Intelligent soldiers most likely to die in battle

Discussion in 'The NAAFI Bar' started by Bushmills, Mar 1, 2012.

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  1. In other news; pretty average university in Scotland wastes time and taxpayers' money on pointless study. Next week a study entitled; A Freudian Perspective on Glazed Doughnuts.
  2. If it's Scotland wouldn't that be deepfried glazed doughnuts?
  3. That is a whole other study. But I'm sure a government grant shall be forthcoming so don't fret.
  4. Nothing new here - another famous Arrse poster came to the same conclsuion all by themselves:

  5. This has to be total bollocks.
    Tropper was not slotted ....

    Oh hold on!
  6. 'Flamed To A Quentin; Inebriation And The Internet' :)
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  7. Safer than drunken sex or driving though.:=)

    from the article though it does indicate that wartime officers were pretty smart.

    The overwhelming majority of thewar deaths, as might be
    expected, occurred during 1942–1945. This was a period
    when the Army was engaged in heavy fighting in the Middle
    East, Italy and north-west Europe. But whywas the mean IQ of
    the dead soldiers higher than those who survived?

    the majority of war deaths in this study (60%) belong to the
    ‘less skilled’ other ranks, who have a lower mean IQ score
    (95.33) than the ‘presumptive survivors’ (97.42), the IQ of the
    war dead is inflated by the minority of ‘more skilled’ other
    ranks, NCOs and officers.
    This seems to be partly a result of the
    increasingly technological nature of warfare which meant
    that more skilled soldiers were required on the frontline. In
    this respect, troops in the more technical arms, such as the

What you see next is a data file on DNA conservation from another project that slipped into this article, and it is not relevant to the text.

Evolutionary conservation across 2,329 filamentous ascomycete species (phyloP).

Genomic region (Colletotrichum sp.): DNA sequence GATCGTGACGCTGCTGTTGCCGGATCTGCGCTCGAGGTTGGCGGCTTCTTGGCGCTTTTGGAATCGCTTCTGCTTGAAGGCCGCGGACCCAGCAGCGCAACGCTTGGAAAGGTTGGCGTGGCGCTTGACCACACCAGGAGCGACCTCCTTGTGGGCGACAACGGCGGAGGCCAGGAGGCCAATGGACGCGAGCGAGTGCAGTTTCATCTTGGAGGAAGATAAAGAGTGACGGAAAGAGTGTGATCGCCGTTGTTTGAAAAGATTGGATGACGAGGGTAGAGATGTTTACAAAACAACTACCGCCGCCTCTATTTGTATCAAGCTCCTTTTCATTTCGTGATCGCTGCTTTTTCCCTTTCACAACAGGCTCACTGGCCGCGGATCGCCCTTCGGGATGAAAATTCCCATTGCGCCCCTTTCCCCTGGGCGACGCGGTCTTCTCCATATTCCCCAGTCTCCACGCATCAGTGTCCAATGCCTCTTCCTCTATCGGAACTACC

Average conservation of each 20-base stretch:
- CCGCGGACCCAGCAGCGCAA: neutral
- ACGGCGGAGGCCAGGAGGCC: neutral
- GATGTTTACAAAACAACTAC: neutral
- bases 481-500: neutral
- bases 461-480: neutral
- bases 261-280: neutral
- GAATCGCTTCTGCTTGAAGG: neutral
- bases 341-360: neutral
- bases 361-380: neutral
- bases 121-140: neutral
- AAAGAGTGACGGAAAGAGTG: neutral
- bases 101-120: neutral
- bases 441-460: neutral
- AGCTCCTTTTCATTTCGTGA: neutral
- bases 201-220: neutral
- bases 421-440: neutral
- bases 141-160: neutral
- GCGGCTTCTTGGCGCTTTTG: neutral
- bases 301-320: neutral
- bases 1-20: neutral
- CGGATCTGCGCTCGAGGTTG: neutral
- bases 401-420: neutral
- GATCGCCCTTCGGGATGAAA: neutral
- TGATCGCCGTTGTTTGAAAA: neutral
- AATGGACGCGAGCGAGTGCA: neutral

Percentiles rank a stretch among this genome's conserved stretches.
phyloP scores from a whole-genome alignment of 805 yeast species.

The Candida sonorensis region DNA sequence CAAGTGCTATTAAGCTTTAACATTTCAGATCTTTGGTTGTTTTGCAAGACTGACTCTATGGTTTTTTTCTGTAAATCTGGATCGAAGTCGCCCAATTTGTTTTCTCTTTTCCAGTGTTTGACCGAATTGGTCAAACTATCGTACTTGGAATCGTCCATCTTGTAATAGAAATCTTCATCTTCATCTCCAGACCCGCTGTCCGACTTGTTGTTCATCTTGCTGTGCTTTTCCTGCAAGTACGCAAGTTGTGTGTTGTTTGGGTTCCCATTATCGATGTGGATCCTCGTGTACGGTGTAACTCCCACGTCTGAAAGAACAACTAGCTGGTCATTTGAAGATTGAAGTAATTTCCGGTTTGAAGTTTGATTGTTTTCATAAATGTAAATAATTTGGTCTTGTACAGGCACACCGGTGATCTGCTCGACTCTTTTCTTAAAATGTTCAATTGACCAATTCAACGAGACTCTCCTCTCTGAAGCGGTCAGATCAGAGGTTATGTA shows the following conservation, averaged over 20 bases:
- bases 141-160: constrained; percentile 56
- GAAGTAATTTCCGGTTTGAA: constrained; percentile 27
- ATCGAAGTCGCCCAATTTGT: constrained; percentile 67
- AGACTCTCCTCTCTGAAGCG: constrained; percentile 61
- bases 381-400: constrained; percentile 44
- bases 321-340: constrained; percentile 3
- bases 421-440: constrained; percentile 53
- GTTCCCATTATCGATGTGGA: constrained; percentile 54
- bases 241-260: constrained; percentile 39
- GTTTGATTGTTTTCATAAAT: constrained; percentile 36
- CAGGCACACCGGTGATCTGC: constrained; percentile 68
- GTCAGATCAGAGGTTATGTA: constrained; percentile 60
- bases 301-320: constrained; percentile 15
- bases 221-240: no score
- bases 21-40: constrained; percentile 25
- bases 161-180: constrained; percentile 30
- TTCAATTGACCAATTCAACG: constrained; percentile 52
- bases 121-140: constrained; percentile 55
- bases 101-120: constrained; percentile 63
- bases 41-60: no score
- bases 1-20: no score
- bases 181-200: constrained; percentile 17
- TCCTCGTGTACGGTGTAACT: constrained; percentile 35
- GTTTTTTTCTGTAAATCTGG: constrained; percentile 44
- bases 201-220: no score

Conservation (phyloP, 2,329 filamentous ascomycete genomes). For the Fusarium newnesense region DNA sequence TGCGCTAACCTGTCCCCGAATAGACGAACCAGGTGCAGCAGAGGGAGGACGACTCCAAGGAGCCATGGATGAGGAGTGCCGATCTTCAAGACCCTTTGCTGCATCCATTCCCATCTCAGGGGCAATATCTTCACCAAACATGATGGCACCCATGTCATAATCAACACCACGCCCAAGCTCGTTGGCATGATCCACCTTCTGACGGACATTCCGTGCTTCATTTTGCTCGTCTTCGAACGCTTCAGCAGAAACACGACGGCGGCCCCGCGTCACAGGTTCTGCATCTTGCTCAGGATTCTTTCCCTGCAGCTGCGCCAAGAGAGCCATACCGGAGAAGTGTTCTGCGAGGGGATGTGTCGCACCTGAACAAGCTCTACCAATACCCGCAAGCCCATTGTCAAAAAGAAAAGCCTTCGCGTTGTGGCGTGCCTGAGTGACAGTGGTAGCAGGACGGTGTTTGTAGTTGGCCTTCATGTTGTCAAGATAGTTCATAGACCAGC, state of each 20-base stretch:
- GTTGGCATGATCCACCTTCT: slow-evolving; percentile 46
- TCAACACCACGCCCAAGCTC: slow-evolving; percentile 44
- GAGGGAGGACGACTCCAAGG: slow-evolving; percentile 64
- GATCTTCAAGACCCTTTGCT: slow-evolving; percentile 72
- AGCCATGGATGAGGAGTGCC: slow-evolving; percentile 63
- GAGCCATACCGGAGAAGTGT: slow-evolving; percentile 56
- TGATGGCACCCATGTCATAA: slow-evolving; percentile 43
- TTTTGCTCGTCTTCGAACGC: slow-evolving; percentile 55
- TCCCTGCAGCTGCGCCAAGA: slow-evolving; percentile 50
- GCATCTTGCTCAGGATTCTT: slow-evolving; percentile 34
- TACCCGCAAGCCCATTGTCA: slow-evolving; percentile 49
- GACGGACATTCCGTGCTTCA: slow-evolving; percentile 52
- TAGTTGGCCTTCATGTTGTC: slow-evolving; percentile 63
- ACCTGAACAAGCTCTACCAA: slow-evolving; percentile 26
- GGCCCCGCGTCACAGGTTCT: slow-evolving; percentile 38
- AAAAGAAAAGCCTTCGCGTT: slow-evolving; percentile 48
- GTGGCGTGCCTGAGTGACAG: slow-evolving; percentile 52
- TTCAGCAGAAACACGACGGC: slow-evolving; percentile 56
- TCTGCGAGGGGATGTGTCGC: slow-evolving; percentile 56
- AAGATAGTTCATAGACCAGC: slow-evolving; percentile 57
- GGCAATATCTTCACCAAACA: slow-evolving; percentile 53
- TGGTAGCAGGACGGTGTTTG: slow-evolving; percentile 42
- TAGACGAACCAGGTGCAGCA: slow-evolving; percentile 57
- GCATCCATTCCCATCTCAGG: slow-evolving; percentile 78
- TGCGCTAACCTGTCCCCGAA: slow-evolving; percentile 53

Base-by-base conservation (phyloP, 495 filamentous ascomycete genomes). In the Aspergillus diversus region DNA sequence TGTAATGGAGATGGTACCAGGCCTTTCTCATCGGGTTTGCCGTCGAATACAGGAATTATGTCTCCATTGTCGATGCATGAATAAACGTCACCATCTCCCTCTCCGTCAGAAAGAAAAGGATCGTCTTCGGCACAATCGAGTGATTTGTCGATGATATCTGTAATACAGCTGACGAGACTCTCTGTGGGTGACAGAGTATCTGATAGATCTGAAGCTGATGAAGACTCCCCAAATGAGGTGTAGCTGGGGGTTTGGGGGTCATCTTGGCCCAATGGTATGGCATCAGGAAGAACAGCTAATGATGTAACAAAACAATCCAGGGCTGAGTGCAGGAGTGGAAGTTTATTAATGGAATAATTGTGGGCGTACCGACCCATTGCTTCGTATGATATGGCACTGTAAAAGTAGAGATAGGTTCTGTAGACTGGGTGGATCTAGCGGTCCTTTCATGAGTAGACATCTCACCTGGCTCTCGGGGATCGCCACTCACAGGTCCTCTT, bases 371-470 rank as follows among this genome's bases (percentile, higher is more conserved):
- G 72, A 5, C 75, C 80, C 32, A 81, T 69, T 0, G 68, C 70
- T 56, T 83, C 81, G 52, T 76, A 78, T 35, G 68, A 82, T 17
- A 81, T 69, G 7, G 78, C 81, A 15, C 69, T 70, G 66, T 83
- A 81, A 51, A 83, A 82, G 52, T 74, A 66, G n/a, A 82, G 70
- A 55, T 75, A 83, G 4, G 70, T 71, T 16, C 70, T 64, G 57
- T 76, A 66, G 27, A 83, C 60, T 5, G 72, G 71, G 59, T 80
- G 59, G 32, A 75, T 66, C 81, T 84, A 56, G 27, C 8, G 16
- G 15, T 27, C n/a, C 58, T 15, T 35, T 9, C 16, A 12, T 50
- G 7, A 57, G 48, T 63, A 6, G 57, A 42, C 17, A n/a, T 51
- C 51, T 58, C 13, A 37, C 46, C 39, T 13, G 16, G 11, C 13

Royal Armoured Corps, the Royal Engineers, and the Royal
    Corps of Signals, make up 13% of the war deaths in this study,
    but have a mean IQ score of 105.4.
    It also seems to be partly
    related to military rank. Officers and NCOs, who comprise 27%
    of the fatalities and have respective mean IQ scores of 106.7
    and 121.89, were expected to fulfil leadership roles and thus
    would have been more likely to expose themselves to greater
    . Furthermore, there might be some link to the welldocumented
    relationship between mental ability test scores
    and job performance (Schmidt & Hunter, 1998). It is possible
    that, in general, higher IQ soldiers displayed greater combat
    motivation and therefore put themselves in more life
    threatening situations
  8. Bundy! *wanders off, muttering disgustedly* Fucking Bundy!
  9. If you drink anything else up here they think you have "joined gay pride"!
  10. If you're intelligent enough to reconcile and know for yourself exactly why you're fighting and why you're there, you've already taken the risk on joining and, after that, you've got a job to do. If you don't get it done, your side is going to lose. No half-measures, you can't commit then try to stand at the back.
  11. In my opinion it is a flawed piece of research.

    Did they look at RAF or Royal Navy casualties? Did they look at civilian casualties?
  12. Fuckoff! I'm still here aren't I?
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  13. Could be on to something here. There was a thread a while back regarding casualty stats for Bosnia and there wasn't a Scottish capbadge to be seen!
    • Like Like x 1